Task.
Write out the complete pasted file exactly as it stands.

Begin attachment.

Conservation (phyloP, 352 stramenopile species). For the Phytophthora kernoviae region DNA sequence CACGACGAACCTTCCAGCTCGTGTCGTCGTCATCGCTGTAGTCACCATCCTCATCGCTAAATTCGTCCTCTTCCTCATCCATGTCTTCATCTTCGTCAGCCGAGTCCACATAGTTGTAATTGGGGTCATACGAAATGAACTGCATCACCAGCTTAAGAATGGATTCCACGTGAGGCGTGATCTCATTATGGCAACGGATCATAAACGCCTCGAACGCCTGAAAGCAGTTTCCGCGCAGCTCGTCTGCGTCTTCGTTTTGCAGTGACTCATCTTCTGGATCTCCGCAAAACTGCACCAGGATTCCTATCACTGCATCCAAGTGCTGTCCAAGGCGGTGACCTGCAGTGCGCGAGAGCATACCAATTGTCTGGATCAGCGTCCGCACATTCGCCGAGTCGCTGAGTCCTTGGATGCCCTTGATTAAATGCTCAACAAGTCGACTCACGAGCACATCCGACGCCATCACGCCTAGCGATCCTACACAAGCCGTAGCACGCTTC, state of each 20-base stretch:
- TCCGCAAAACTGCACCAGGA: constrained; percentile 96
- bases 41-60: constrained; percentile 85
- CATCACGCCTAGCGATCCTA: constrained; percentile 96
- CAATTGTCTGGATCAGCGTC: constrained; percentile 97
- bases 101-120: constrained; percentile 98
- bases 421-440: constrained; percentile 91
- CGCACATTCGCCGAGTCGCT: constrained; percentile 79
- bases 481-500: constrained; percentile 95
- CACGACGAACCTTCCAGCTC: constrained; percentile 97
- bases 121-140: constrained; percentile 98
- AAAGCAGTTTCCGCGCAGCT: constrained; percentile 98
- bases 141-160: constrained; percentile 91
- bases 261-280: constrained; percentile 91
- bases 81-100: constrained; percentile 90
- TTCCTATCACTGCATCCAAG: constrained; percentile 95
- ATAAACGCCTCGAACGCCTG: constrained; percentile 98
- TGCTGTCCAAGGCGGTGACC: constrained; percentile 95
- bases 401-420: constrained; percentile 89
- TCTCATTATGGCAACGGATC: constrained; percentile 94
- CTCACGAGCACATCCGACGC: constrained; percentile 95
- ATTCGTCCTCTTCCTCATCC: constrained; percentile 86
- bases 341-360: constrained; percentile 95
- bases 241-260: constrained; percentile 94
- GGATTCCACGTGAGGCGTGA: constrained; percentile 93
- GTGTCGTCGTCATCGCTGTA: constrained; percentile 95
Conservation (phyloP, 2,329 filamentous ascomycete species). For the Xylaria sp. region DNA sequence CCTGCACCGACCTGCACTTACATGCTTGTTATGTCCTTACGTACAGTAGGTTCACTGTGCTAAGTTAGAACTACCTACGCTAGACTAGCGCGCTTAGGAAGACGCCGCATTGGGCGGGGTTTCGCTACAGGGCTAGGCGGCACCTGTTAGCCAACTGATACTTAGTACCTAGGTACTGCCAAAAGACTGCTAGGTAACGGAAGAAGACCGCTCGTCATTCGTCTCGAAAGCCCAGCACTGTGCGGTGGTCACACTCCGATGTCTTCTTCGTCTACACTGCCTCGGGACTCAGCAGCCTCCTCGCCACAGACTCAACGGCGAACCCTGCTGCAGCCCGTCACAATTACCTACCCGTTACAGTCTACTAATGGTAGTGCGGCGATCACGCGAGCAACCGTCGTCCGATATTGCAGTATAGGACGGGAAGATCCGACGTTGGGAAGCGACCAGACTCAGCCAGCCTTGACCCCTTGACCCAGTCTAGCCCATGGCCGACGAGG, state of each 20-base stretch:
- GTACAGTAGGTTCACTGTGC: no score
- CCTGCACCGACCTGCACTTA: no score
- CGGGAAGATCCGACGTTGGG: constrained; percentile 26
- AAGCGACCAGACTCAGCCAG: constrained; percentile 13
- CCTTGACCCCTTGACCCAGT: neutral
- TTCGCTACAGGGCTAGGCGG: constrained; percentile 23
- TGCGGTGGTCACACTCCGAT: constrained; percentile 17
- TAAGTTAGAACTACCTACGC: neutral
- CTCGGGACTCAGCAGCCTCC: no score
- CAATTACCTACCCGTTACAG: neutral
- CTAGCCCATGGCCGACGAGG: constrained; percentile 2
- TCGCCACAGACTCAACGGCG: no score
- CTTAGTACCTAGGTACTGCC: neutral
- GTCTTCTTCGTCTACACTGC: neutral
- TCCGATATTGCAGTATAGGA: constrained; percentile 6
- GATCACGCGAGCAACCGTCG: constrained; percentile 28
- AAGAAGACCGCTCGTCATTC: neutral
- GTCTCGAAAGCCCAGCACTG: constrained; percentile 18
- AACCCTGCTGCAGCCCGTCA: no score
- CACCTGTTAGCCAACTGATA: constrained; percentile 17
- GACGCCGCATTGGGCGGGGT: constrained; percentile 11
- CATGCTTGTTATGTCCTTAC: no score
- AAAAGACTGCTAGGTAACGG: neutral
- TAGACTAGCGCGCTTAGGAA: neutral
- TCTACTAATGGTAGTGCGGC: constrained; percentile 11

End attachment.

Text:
Conservation (phyloP, 352 stramenopile species). For the Phytophthora kernoviae region DNA sequence CACGACGAACCTTCCAGCTCGTGTCGTCGTCATCGCTGTAGTCACCATCCTCATCGCTAAATTCGTCCTCTTCCTCATCCATGTCTTCATCTTCGTCAGCCGAGTCCACATAGTTGTAATTGGGGTCATACGAAATGAACTGCATCACCAGCTTAAGAATGGATTCCACGTGAGGCGTGATCTCATTATGGCAACGGATCATAAACGCCTCGAACGCCTGAAAGCAGTTTCCGCGCAGCTCGTCTGCGTCTTCGTTTTGCAGTGACTCATCTTCTGGATCTCCGCAAAACTGCACCAGGATTCCTATCACTGCATCCAAGTGCTGTCCAAGGCGGTGACCTGCAGTGCGCGAGAGCATACCAATTGTCTGGATCAGCGTCCGCACATTCGCCGAGTCGCTGAGTCCTTGGATGCCCTTGATTAAATGCTCAACAAGTCGACTCACGAGCACATCCGACGCCATCACGCCTAGCGATCCTACACAAGCCGTAGCACGCTTC, state of each 20-base stretch:
- TCCGCAAAACTGCACCAGGA: constrained; percentile 96
- bases 41-60: constrained; percentile 85
- CATCACGCCTAGCGATCCTA: constrained; percentile 96
- CAATTGTCTGGATCAGCGTC: constrained; percentile 97
- bases 101-120: constrained; percentile 98
- bases 421-440: constrained; percentile 91
- CGCACATTCGCCGAGTCGCT: constrained; percentile 79
- bases 481-500: constrained; percentile 95
- CACGACGAACCTTCCAGCTC: constrained; percentile 97
- bases 121-140: constrained; percentile 98
- AAAGCAGTTTCCGCGCAGCT: constrained; percentile 98
- bases 141-160: constrained; percentile 91
- bases 261-280: constrained; percentile 91
- bases 81-100: constrained; percentile 90
- TTCCTATCACTGCATCCAAG: constrained; percentile 95
- ATAAACGCCTCGAACGCCTG: constrained; percentile 98
- TGCTGTCCAAGGCGGTGACC: constrained; percentile 95
- bases 401-420: constrained; percentile 89
- TCTCATTATGGCAACGGATC: constrained; percentile 94
- CTCACGAGCACATCCGACGC: constrained; percentile 95
- ATTCGTCCTCTTCCTCATCC: constrained; percentile 86
- bases 341-360: constrained; percentile 95
- bases 241-260: constrained; percentile 94
- GGATTCCACGTGAGGCGTGA: constrained; percentile 93
- GTGTCGTCGTCATCGCTGTA: constrained; percentile 95
Conservation (phyloP, 2,329 filamentous ascomycete species). For the Xylaria sp. region DNA sequence CCTGCACCGACCTGCACTTACATGCTTGTTATGTCCTTACGTACAGTAGGTTCACTGTGCTAAGTTAGAACTACCTACGCTAGACTAGCGCGCTTAGGAAGACGCCGCATTGGGCGGGGTTTCGCTACAGGGCTAGGCGGCACCTGTTAGCCAACTGATACTTAGTACCTAGGTACTGCCAAAAGACTGCTAGGTAACGGAAGAAGACCGCTCGTCATTCGTCTCGAAAGCCCAGCACTGTGCGGTGGTCACACTCCGATGTCTTCTTCGTCTACACTGCCTCGGGACTCAGCAGCCTCCTCGCCACAGACTCAACGGCGAACCCTGCTGCAGCCCGTCACAATTACCTACCCGTTACAGTCTACTAATGGTAGTGCGGCGATCACGCGAGCAACCGTCGTCCGATATTGCAGTATAGGACGGGAAGATCCGACGTTGGGAAGCGACCAGACTCAGCCAGCCTTGACCCCTTGACCCAGTCTAGCCCATGGCCGACGAGG, state of each 20-base stretch:
- GTACAGTAGGTTCACTGTGC: no score
- CCTGCACCGACCTGCACTTA: no score
- CGGGAAGATCCGACGTTGGG: constrained; percentile 26
- AAGCGACCAGACTCAGCCAG: constrained; percentile 13
- CCTTGACCCCTTGACCCAGT: neutral
- TTCGCTACAGGGCTAGGCGG: constrained; percentile 23
- TGCGGTGGTCACACTCCGAT: constrained; percentile 17
- TAAGTTAGAACTACCTACGC: neutral
- CTCGGGACTCAGCAGCCTCC: no score
- CAATTACCTACCCGTTACAG: neutral
- CTAGCCCATGGCCGACGAGG: constrained; percentile 2
- TCGCCACAGACTCAACGGCG: no score
- CTTAGTACCTAGGTACTGCC: neutral
- GTCTTCTTCGTCTACACTGC: neutral
- TCCGATATTGCAGTATAGGA: constrained; percentile 6
- GATCACGCGAGCAACCGTCG: constrained; percentile 28
- AAGAAGACCGCTCGTCATTC: neutral
- GTCTCGAAAGCCCAGCACTG: constrained; percentile 18
- AACCCTGCTGCAGCCCGTCA: no score
- CACCTGTTAGCCAACTGATA: constrained; percentile 17
- GACGCCGCATTGGGCGGGGT: constrained; percentile 11
- CATGCTTGTTATGTCCTTAC: no score
- AAAAGACTGCTAGGTAACGG: neutral
- TAGACTAGCGCGCTTAGGAA: neutral
- TCTACTAATGGTAGTGCGGC: constrained; percentile 11